A narcissistic boss places getting ahead over getting along, which means they’re often uncollaborative, arrogant, and argumentative, and myopically focused on becoming “the winner.” Narcissistic bosses take all the credit for successes and lash out at those who do not demonstrate loyalty. These tendencies and others indicate that you may be dealing with a narcissistic boss.
Navigating a relationship with a narcissist can be deeply frustrating and distressing. In their quest for control and admiration, narcissistic people may manipulate and exploit others, damaging their self-esteem and even aiming to alter their sense of reality. Arguing with a narcissist about their action often proves fruitless. A more successful solution is to establish boundaries and emotionally distance yourself. Recognize that you may not be able to control your feelings about a person, but you can control how you respond to them. Cutting ties with a narcissistic partner, family member, or boss may eventually be the best if not the only solution. In that process, it's helpful to reflect on the characteristics of the individual to avoid finding oneself in similar scenarios in the future.
Acknowledging your frustration, appreciating where the behavior comes from, and refusing to lose your own sense of purpose when a narcissist takes center stage are key strategies, among others. Researchers who classify narcissists as either vulnerable or grandiose argue that specific approaches are warranted for each type.
Manage your expectations, align your successes with your boss’s, draw boundaries, and don’t try to argue, justify, or explain yourself. These and other tactics can help you navigate a narcissist in the workplace.
Narcissists tend to have an intense drive for power, attention, and affirmation, which may benefit them in campaigns for corporate management or political leadership. Once in charge, though, they may focus more on self-promotion and the suppression of opposition than advancing an organization’s goals and their lack of empathy fosters little loyalty.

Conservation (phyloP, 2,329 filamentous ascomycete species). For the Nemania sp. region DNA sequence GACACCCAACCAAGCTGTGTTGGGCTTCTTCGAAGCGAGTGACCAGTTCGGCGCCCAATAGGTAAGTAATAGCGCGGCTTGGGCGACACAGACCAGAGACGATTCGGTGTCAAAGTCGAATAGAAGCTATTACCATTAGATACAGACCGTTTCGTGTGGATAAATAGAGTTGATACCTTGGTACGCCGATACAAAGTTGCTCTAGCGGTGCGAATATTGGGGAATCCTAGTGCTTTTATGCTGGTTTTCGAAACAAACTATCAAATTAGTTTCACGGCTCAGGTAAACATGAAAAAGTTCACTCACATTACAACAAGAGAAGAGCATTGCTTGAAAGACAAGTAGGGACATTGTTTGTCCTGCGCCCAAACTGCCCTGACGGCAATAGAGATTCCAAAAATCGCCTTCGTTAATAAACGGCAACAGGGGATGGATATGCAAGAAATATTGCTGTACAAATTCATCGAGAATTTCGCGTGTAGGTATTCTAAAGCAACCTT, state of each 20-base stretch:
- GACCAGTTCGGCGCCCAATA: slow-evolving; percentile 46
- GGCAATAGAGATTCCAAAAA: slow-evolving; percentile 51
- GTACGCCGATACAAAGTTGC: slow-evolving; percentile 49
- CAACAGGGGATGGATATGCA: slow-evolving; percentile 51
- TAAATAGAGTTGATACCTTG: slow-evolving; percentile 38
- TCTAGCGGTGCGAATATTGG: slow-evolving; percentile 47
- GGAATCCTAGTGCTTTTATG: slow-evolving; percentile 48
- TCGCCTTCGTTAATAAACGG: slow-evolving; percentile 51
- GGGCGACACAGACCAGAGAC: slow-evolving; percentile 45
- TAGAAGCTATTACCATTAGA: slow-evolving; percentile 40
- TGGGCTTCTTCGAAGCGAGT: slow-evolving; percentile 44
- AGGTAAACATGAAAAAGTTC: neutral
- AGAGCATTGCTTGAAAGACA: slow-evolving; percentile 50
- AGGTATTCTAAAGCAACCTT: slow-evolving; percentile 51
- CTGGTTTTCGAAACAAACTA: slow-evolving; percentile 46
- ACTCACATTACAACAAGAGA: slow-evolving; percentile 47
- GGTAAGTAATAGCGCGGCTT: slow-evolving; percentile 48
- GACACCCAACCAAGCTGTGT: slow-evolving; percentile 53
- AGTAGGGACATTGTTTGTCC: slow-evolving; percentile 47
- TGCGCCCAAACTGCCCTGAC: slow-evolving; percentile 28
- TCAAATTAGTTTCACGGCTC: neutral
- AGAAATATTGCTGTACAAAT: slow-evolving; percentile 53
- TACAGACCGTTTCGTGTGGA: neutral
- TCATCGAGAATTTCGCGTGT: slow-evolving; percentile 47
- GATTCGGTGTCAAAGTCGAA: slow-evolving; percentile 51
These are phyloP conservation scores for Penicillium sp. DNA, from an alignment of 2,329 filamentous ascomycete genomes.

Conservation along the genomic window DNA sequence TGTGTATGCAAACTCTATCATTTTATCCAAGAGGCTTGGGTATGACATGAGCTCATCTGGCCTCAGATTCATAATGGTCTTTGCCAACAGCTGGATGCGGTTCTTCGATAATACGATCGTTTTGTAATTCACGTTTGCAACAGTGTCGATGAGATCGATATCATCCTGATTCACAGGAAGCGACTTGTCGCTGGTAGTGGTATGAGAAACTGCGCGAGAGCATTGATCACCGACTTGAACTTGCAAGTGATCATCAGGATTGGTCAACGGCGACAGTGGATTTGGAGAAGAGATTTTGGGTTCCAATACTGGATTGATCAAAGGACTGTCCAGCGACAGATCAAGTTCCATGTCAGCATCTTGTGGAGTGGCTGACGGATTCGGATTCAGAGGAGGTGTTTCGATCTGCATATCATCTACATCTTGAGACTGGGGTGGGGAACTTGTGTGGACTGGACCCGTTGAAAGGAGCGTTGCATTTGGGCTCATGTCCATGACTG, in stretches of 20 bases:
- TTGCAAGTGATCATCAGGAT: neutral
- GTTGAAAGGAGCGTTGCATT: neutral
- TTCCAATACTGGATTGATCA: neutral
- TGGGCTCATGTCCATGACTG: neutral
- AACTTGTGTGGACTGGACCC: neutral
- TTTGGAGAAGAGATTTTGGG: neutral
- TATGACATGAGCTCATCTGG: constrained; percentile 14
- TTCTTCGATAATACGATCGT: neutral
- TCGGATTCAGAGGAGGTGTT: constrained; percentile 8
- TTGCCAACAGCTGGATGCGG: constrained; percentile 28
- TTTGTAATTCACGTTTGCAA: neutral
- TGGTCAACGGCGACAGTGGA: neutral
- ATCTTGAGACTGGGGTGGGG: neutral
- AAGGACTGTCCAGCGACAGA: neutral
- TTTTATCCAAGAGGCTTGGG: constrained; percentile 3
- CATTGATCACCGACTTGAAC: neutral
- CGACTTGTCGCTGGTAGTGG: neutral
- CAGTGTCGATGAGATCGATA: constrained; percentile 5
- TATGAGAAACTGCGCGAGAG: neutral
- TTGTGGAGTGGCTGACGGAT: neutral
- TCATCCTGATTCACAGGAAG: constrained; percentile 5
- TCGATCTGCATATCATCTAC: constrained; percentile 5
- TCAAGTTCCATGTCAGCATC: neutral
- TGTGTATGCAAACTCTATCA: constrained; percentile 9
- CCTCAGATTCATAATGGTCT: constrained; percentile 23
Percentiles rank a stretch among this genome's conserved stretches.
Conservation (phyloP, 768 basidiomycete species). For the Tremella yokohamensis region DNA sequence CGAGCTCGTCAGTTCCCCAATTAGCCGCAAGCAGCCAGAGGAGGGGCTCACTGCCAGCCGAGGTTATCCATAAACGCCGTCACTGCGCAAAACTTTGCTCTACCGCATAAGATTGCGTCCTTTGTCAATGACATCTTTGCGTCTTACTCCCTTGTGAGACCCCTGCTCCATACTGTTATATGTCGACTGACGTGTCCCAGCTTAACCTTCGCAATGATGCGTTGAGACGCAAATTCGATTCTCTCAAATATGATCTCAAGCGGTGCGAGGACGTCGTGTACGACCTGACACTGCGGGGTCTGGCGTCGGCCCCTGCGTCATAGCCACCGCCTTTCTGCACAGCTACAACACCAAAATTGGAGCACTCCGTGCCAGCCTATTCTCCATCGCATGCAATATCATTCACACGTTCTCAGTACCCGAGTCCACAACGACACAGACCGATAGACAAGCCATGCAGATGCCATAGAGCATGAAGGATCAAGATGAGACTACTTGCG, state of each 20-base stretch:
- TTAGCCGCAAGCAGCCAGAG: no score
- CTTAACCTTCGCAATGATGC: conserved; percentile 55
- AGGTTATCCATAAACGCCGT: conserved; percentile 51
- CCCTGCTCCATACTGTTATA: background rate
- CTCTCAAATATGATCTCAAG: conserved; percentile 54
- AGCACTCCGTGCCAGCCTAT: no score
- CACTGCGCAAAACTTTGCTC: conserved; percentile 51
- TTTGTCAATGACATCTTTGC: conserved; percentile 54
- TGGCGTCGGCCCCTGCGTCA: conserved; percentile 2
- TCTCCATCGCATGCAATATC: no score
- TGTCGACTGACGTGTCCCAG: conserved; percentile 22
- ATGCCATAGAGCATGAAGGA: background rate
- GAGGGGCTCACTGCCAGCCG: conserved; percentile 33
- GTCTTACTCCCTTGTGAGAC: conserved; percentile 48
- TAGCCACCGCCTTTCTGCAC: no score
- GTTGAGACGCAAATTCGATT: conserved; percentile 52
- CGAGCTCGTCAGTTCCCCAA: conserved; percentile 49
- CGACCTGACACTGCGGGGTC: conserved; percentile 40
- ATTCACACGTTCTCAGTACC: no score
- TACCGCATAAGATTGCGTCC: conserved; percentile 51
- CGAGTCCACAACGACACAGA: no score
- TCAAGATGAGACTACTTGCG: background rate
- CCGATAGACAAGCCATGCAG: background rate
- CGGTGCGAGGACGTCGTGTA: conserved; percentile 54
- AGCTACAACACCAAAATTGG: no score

A narcissist's desire to elicit admiration and praise, especially from potential romantic partners, often makes them charming and charismatic, traits that can rapidly ignite a romance. But their inherent deficit of empathy may prevent them from understanding a partner's inner world and establishing a fulfilling long-term relationship.
It's nearly impossible for people with narcissistic personality disorder to truly fall in love and build a trusting, equal partnership. Such an individual may seek to establish strict rules in a relationship and attempt to isolate a new partner from friends and family, among other disturbing behaviors.
Narcissists may show passion and charm in the early stages of dating. But for most narcissists, relationships are transactional. They provide positive attention and sexual satisfaction to bolster a narcissist’s ego and self-esteem. The objective is to enjoy uncommitted pleasure, and most narcissists lose interest in the relationship as the expectation for intimacy increases or they feel that they’ve conquered the challenge of securing a relationship.
From an evolutionary perspective, it has been theorized that, at least in the realm of mating, narcissism may serve an adaptive function: increased success in short-term mating. Cross-cultural research has found that narcissists tend to have higher levels of sociosexuality: They are more interested in short-term relationships or hookups, and more likely to pursue partners who are already in committed relationships.
Narcissistic personality disorder is relatively rare—there are many more people who are simply selfish. The difference lies in whether the person is periodically mean and self-centered or whether they consistently lack empathy.